SOUTHERN ALBERTA: A group battling an oil and gas deal on the Blood reserve is gearing up for a potential legal fight. Three women arrested at an unarmed blockade over the weekend have their first court appearance Monday.
"There are healthier ways to make money," Lois Frank, one of the Blood community members who was arrested, tells Country 95 News. "There's green energy, there's organics, growing crops. We should be rolling up our sleeves and farming our own lands. We should be working - not dependent for funding on outside sources."
Blood Tribe members first heard about the oil and gas deal about a year ago. But many say there was no consultation with tribal members about the possible environmental or health impacts of leasing roughly half the reserve land to two outside oil and gas companies for drilling.
The community also raised concerns about the type of drilling that will be used. Called "hydraulic fracturing" or "fracking," the process mixes sand and chemicals with large quantities of water which are blasted underground. The impact fractures rocks layers, releasing natural gas pockets that are otherwise inaccessible.
Fracking has also been known to contaminate ground water and drinking wells near the drill sites. Environmental and health concerns have prompted various governments to ban fracking - if only temporarily - until the impacts have been fully studied. Both the states of New Jersey and New York, for example, have put moratoriums on any new fracking leases until the results of a study from environmental regulators are released. Some regions in Canada have recently followed suit, but not Alberta.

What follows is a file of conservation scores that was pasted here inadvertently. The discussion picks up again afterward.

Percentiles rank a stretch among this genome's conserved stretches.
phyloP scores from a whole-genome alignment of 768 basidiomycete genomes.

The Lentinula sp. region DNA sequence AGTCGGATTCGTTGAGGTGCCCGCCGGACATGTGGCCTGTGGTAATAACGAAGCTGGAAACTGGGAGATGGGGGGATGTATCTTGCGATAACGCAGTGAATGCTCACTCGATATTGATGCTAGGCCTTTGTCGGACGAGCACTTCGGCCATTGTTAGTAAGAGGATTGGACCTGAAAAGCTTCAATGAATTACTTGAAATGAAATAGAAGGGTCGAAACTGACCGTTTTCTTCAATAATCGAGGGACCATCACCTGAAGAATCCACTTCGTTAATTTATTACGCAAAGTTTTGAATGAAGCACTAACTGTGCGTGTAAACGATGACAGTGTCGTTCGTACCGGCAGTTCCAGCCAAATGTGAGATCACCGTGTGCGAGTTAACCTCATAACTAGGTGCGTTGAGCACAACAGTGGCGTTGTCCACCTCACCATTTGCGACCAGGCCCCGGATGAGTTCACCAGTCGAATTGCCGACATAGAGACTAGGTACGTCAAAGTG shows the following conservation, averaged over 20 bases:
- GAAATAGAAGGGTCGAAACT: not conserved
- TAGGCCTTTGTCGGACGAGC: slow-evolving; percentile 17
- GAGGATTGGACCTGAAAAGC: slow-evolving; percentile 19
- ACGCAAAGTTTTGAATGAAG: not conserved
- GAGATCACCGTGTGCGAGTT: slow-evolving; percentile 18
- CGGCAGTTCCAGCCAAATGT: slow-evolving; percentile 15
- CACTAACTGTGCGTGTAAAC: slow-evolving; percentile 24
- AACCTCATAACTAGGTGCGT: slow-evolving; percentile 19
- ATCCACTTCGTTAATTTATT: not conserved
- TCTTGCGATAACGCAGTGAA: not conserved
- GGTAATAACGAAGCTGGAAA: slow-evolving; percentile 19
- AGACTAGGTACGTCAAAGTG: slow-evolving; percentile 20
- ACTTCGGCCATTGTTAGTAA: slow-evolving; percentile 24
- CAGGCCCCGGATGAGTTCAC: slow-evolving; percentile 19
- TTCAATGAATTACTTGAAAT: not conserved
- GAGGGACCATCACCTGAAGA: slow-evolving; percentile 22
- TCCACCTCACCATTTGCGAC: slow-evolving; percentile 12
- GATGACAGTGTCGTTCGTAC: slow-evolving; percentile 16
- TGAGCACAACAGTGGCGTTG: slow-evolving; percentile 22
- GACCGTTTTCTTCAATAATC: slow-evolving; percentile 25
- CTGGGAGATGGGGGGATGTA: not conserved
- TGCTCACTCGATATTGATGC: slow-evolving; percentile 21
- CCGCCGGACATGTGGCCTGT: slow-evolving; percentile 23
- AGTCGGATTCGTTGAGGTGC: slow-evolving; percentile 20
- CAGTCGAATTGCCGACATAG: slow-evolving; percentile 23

"As far as I'm concerned this is totally unhealthy, it's dangerous - I mean enough already," says Frank of the tribe and council's decision to go through with the deal. Bowood Energy Inc. and Murphy Oil Corporation now have a five-year lease, which came with a $50 million signing bonus for the tribe when it was finalized by the end of 2010. Members of the community claim they have yet to see any of those funds released to reserve residents. Country 95 News contacted tribe and council for comment this week, but their calls weren't returned.
Frank says she wants to see the community take agency of their own resources, but calls the deal a "short term solution" that could cause problems in the future. "It's not about money. At some point, Blood Tribe people, human beings - we all need to make a living. But to sell us out and to do this to our lands. We're going to pay for it in the long term."